Thomson Reuters Corp said it expects revenue to rise in 2011 after stronger growth in the fourth quarter and more signs that its financial and professional customers are recovering from the recession.

The company, which provides news and information to financial, legal, accounting and healthcare professionals, said on Thursday it expects 2011 revenue to rise by a mid-single digit percentage. Analysts on average expect 2011 revenue to rise about 4 percent, according to Thomson Reuters I/B/E/S.

Highlighting the brighter outlook, the company raised its annual dividend by 7 percent to $1.24 per share.

The outlook suggests that the company's customers are recovering from the economic downturn that caused a pullback in spending and widespread layoffs.

Still, the adjusted earnings per share of 43 cents missed the average analyst forecast of 46 cents.

Total revenue from ongoing businesses rose 4 percent in the fourth quarter to $3.46 billion, before currency adjustments, led by a 7 percent increase in revenue from the Professional division, whose customers include lawyers and accountants. Revenue in the Markets division rose 2 percent.

Analysts had forecast total revenue of $3.43 billion.

Thomson Reuters has invested heavily in new products such as its financial desktop Eikon, online video news service Reuters Insider and its legal database service WestlawNext.

With this period of heavy investment now successfully completed and our markets improving, we have set our sights on accelerating growth and delivering strong returns on our investments, Chief Executive Tom Glocer said in a statement.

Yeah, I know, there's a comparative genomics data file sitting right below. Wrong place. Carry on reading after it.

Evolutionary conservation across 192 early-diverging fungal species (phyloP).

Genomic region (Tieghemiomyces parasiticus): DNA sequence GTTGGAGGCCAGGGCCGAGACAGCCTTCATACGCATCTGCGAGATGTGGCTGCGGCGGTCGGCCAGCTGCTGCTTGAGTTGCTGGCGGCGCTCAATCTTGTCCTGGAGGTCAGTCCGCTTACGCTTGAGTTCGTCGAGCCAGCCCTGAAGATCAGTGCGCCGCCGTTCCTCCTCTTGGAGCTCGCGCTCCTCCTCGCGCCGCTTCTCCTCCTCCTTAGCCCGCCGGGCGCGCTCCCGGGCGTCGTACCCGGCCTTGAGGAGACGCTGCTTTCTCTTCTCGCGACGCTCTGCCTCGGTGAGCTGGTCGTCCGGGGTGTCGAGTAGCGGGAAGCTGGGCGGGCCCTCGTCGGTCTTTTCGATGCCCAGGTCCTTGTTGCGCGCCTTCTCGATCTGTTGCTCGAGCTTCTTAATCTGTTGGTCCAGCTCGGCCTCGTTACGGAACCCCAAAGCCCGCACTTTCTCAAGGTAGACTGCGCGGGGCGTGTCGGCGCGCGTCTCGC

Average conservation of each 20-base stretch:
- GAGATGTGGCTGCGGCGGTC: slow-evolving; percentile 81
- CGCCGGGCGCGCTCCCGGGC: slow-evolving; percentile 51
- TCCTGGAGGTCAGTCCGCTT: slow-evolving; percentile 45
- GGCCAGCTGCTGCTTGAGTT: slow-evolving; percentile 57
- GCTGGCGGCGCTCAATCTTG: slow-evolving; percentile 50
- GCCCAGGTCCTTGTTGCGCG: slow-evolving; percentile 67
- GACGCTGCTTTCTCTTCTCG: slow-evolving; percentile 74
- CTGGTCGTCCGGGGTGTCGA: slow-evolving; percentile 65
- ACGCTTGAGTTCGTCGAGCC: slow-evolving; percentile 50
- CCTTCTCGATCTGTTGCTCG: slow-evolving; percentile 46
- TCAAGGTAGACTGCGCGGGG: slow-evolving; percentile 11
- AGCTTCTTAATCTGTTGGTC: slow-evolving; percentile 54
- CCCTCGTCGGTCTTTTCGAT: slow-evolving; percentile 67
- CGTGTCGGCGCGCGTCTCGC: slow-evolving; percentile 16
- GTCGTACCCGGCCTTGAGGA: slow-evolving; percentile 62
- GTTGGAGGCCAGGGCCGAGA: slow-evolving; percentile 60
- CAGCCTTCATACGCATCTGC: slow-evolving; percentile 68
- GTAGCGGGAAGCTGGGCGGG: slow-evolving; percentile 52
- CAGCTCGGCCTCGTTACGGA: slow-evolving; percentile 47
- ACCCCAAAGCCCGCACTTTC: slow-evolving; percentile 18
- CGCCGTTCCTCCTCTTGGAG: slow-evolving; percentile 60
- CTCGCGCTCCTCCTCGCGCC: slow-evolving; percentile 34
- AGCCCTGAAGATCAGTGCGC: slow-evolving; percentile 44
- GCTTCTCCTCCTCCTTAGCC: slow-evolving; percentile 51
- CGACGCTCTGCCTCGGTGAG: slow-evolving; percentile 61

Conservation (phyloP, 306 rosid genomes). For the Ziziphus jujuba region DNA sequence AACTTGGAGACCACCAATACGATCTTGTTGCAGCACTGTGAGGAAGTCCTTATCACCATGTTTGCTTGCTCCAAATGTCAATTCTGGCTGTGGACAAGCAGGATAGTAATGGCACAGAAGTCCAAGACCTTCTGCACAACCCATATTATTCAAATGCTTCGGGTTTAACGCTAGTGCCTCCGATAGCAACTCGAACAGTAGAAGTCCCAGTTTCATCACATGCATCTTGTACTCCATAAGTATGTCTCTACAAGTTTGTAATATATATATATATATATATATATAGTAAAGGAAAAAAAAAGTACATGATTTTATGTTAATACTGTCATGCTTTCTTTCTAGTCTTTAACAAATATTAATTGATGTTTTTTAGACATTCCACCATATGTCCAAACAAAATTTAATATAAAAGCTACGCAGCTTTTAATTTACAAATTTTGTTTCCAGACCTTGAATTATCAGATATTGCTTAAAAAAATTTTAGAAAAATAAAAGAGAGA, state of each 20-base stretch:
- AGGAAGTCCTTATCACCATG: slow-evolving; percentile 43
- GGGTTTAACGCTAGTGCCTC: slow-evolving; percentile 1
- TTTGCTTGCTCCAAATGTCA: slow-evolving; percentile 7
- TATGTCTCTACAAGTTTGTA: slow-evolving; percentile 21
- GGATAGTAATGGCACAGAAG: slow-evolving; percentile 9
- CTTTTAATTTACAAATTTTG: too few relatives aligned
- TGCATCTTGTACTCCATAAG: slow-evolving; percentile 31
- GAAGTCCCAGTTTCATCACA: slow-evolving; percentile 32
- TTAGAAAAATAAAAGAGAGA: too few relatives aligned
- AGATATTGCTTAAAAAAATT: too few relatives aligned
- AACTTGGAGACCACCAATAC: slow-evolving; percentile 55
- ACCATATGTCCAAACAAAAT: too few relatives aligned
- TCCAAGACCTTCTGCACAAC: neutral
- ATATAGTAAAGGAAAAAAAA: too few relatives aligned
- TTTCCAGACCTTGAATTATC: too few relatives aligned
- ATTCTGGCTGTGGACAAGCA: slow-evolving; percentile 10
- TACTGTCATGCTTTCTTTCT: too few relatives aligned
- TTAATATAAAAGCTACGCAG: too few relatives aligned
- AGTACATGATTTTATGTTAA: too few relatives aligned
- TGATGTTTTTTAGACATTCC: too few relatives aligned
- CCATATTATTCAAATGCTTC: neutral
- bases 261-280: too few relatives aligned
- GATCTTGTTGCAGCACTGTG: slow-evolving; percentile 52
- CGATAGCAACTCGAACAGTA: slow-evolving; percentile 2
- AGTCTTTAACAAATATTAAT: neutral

We have targeted mid-single digit revenue growth for 2011, accompanied by strongly expanding margins and increasing levels of free cash flow, he said.


Growth in the Professional division was driven in part by an 8 percent increase in legal revenue. The company said that WestlawNext, launched in February 2010, has been sold to more than 15,000 customers.

The company also said it planned to sell its legal education business BARBRI and its Scandinavian legal and tax and accounting business.

In the Markets division, which competes with Bloomberg LP and News Corp's Dow Jones unit, revenue rose to $1.92 billion. Like Bloomberg, Thomson Reuters gets much if its revenue from long-term subscriptions.

The company said it has sold more than 12,000 of its latest flagship financial desktop product Eikon to new and existing customers.

Underlying operating profit rose 3 percent to $669 million, driven in part by higher revenue in the Professional division.

The company raised its 2011 savings target by $100 million to $1.7 billion.

(Reporting by Jennifer Saba; Editing by Ted Kerr)